1 2 3 4 5 Displaying 1-7 of 145 Articles

Default. Reboot. Now that we are devoting an ever-increasing share of our time and minds to the ways we interact with technology, words and meanings that designate aspects of interaction between humans and computers are now being used to characterize social and interpersonal interaction that is independent of technology.  Continue reading...
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While millions of people are tweeting and retweeting every day, a small fraction of them are also subtweeting, and if news stories are to be believed, they are not doing so very successfully. Recent news stories alerted me to the idea of subtweeting and got me thinking about the conversational aspects of Tweets and their sub-cousins.  Continue reading...
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A couple of years ago I wrote about irritating the habit of clickbait purveyors to withhold critical information in the text of their clickable link in order to tantalize readers. The promise is that the thirst for missing but suggested information will be slaked with a simple click. Since then, the tendency has gotten worse.  Continue reading...
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Zero derivation—that is, the ability of a word to perform different grammatical functions without a change in form—is a celebrated feature of English. A sideshow of zero derivation is the fact that English has no barrier to using a principal verb form—the past participle—as an adjective. What's not to love, you may think, about the simplicity of using a single form to do so many jobs? I have no argument with this fantastic and flexible feature of English, only with the license it gives speakers and writers to use it in a weaselly way.  Continue reading...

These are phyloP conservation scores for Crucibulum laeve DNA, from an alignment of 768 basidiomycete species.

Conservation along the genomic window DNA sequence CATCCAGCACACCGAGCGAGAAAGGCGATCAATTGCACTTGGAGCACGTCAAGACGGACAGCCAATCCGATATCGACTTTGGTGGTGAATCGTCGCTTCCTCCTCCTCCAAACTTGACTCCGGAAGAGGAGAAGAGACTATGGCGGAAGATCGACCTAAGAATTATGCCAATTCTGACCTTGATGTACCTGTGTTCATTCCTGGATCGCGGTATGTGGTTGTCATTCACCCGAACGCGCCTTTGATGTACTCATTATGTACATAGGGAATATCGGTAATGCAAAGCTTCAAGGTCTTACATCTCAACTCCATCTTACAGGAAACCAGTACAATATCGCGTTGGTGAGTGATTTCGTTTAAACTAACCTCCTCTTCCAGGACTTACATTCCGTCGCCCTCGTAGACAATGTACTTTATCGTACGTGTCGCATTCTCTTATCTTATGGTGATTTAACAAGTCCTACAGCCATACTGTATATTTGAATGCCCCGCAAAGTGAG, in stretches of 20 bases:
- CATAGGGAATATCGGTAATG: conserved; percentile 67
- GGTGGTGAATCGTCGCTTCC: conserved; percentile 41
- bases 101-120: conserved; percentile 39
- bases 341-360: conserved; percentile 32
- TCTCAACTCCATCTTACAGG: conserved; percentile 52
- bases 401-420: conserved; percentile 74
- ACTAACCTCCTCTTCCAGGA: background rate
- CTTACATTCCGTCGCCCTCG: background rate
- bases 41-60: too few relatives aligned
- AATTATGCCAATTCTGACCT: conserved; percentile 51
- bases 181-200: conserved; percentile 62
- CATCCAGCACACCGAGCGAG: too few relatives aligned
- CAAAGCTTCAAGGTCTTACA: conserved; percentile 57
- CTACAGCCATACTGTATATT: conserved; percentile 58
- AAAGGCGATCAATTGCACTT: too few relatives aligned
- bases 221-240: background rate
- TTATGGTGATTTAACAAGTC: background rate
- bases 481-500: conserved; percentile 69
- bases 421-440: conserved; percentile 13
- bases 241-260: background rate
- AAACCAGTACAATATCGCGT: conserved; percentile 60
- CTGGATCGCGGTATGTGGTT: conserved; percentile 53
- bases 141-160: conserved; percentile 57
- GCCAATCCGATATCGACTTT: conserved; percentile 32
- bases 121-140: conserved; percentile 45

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The periodic table of elements is an iconic image familiar to anyone with even the rudiments of education and it is perhaps one of the most successful visual representations of information ever conceived: it brings a high level of order to a field of knowledge that is too complex to organize in memory and it rewards study at every level.  Continue reading...
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We're coming up on the 240th anniversary of the signing of the chief founding document of the United States, the one we call the Declaration of Independence—now its official title, even though that wording doesn't appear on the document itself. When written, the document called itself "the unanimous Declaration of the thirteen united States of America," admittedly less catchy than the name that now prevails.  Continue reading...
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This month marks the 50th anniversary of the U.S. Supreme Court's decision in Miranda v. Arizona. The decision, handed down on June 13, 1966, ushered vocabulary into American English that is in nearly everyone's lexicon today, including Miranda Rights, Miranda Warnings, and even the verb mirandize, which means "recite the Miranda warnings (to a person under arrest)". Nearly 10 years after Miranda, philosopher of language Paul Grice began to develop his theory of conversational implicature and the Gricean Maxims that are part and parcel of it.  Continue reading...
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1 2 3 4 5 Displaying 1-7 of 145 Articles